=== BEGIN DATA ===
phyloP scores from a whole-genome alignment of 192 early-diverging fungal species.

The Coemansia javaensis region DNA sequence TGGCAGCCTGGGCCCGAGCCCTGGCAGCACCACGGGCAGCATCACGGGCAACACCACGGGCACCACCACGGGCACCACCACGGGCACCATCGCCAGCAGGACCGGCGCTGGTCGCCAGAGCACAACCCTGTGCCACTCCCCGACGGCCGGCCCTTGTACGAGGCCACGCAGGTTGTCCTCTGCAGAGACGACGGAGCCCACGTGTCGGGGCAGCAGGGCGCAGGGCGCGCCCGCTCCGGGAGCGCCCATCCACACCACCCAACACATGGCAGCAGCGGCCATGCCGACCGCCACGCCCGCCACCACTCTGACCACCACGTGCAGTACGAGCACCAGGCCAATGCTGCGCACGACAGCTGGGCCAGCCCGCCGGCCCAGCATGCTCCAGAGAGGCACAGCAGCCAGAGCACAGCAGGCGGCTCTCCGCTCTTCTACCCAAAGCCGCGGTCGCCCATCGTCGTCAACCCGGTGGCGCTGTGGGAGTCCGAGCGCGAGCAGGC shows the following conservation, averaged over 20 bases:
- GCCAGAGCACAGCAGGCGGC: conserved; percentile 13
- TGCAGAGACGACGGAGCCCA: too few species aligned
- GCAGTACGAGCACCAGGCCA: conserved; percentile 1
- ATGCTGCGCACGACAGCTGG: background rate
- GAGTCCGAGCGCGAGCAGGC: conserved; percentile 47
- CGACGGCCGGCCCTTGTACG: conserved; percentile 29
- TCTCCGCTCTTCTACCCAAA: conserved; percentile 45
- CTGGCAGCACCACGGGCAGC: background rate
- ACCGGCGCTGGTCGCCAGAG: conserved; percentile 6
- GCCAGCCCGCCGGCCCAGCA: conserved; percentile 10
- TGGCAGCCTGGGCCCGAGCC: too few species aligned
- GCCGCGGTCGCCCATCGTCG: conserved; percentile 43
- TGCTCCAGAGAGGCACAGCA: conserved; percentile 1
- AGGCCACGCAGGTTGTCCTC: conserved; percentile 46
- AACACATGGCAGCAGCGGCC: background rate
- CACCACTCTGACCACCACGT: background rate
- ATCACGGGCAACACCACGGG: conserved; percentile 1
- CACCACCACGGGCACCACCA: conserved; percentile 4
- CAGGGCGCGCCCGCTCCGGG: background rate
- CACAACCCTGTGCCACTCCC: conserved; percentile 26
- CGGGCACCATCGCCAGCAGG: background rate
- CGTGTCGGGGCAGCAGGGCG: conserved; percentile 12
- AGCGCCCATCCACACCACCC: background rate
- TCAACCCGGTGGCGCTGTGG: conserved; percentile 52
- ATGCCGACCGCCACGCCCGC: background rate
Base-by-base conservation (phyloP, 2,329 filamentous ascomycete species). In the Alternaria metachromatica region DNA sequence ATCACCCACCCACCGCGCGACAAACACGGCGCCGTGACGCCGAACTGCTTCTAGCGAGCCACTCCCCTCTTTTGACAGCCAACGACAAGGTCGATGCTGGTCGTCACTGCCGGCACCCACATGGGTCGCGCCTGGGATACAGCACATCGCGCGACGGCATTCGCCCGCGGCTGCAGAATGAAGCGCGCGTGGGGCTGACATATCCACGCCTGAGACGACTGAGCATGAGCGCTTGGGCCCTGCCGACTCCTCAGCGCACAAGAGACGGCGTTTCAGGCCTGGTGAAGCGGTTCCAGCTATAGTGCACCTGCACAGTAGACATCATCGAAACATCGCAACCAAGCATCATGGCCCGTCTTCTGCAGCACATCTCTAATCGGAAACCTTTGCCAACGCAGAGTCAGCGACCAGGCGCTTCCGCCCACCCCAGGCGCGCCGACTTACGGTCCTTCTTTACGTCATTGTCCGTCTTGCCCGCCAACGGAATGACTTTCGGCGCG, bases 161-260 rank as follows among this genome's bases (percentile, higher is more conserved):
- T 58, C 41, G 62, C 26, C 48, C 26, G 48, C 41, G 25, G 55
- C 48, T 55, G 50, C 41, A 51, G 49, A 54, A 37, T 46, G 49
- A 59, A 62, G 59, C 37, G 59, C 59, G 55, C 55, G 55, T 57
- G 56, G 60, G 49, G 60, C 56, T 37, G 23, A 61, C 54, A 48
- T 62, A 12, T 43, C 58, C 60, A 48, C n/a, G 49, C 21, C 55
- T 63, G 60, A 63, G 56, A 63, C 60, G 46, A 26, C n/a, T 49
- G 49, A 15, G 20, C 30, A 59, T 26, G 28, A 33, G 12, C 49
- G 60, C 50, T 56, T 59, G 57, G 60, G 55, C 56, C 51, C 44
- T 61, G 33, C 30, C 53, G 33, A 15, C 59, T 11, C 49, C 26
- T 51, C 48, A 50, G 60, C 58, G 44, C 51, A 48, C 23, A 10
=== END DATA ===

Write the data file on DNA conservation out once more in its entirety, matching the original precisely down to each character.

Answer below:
phyloP scores from a whole-genome alignment of 192 early-diverging fungal species.

The Coemansia javaensis region DNA sequence TGGCAGCCTGGGCCCGAGCCCTGGCAGCACCACGGGCAGCATCACGGGCAACACCACGGGCACCACCACGGGCACCACCACGGGCACCATCGCCAGCAGGACCGGCGCTGGTCGCCAGAGCACAACCCTGTGCCACTCCCCGACGGCCGGCCCTTGTACGAGGCCACGCAGGTTGTCCTCTGCAGAGACGACGGAGCCCACGTGTCGGGGCAGCAGGGCGCAGGGCGCGCCCGCTCCGGGAGCGCCCATCCACACCACCCAACACATGGCAGCAGCGGCCATGCCGACCGCCACGCCCGCCACCACTCTGACCACCACGTGCAGTACGAGCACCAGGCCAATGCTGCGCACGACAGCTGGGCCAGCCCGCCGGCCCAGCATGCTCCAGAGAGGCACAGCAGCCAGAGCACAGCAGGCGGCTCTCCGCTCTTCTACCCAAAGCCGCGGTCGCCCATCGTCGTCAACCCGGTGGCGCTGTGGGAGTCCGAGCGCGAGCAGGC shows the following conservation, averaged over 20 bases:
- GCCAGAGCACAGCAGGCGGC: conserved; percentile 13
- TGCAGAGACGACGGAGCCCA: too few species aligned
- GCAGTACGAGCACCAGGCCA: conserved; percentile 1
- ATGCTGCGCACGACAGCTGG: background rate
- GAGTCCGAGCGCGAGCAGGC: conserved; percentile 47
- CGACGGCCGGCCCTTGTACG: conserved; percentile 29
- TCTCCGCTCTTCTACCCAAA: conserved; percentile 45
- CTGGCAGCACCACGGGCAGC: background rate
- ACCGGCGCTGGTCGCCAGAG: conserved; percentile 6
- GCCAGCCCGCCGGCCCAGCA: conserved; percentile 10
- TGGCAGCCTGGGCCCGAGCC: too few species aligned
- GCCGCGGTCGCCCATCGTCG: conserved; percentile 43
- TGCTCCAGAGAGGCACAGCA: conserved; percentile 1
- AGGCCACGCAGGTTGTCCTC: conserved; percentile 46
- AACACATGGCAGCAGCGGCC: background rate
- CACCACTCTGACCACCACGT: background rate
- ATCACGGGCAACACCACGGG: conserved; percentile 1
- CACCACCACGGGCACCACCA: conserved; percentile 4
- CAGGGCGCGCCCGCTCCGGG: background rate
- CACAACCCTGTGCCACTCCC: conserved; percentile 26
- CGGGCACCATCGCCAGCAGG: background rate
- CGTGTCGGGGCAGCAGGGCG: conserved; percentile 12
- AGCGCCCATCCACACCACCC: background rate
- TCAACCCGGTGGCGCTGTGG: conserved; percentile 52
- ATGCCGACCGCCACGCCCGC: background rate
Base-by-base conservation (phyloP, 2,329 filamentous ascomycete species). In the Alternaria metachromatica region DNA sequence ATCACCCACCCACCGCGCGACAAACACGGCGCCGTGACGCCGAACTGCTTCTAGCGAGCCACTCCCCTCTTTTGACAGCCAACGACAAGGTCGATGCTGGTCGTCACTGCCGGCACCCACATGGGTCGCGCCTGGGATACAGCACATCGCGCGACGGCATTCGCCCGCGGCTGCAGAATGAAGCGCGCGTGGGGCTGACATATCCACGCCTGAGACGACTGAGCATGAGCGCTTGGGCCCTGCCGACTCCTCAGCGCACAAGAGACGGCGTTTCAGGCCTGGTGAAGCGGTTCCAGCTATAGTGCACCTGCACAGTAGACATCATCGAAACATCGCAACCAAGCATCATGGCCCGTCTTCTGCAGCACATCTCTAATCGGAAACCTTTGCCAACGCAGAGTCAGCGACCAGGCGCTTCCGCCCACCCCAGGCGCGCCGACTTACGGTCCTTCTTTACGTCATTGTCCGTCTTGCCCGCCAACGGAATGACTTTCGGCGCG, bases 161-260 rank as follows among this genome's bases (percentile, higher is more conserved):
- T 58, C 41, G 62, C 26, C 48, C 26, G 48, C 41, G 25, G 55
- C 48, T 55, G 50, C 41, A 51, G 49, A 54, A 37, T 46, G 49
- A 59, A 62, G 59, C 37, G 59, C 59, G 55, C 55, G 55, T 57
- G 56, G 60, G 49, G 60, C 56, T 37, G 23, A 61, C 54, A 48
- T 62, A 12, T 43, C 58, C 60, A 48, C n/a, G 49, C 21, C 55
- T 63, G 60, A 63, G 56, A 63, C 60, G 46, A 26, C n/a, T 49
- G 49, A 15, G 20, C 30, A 59, T 26, G 28, A 33, G 12, C 49
- G 60, C 50, T 56, T 59, G 57, G 60, G 55, C 56, C 51, C 44
- T 61, G 33, C 30, C 53, G 33, A 15, C 59, T 11, C 49, C 26
- T 51, C 48, A 50, G 60, C 58, G 44, C 51, A 48, C 23, A 10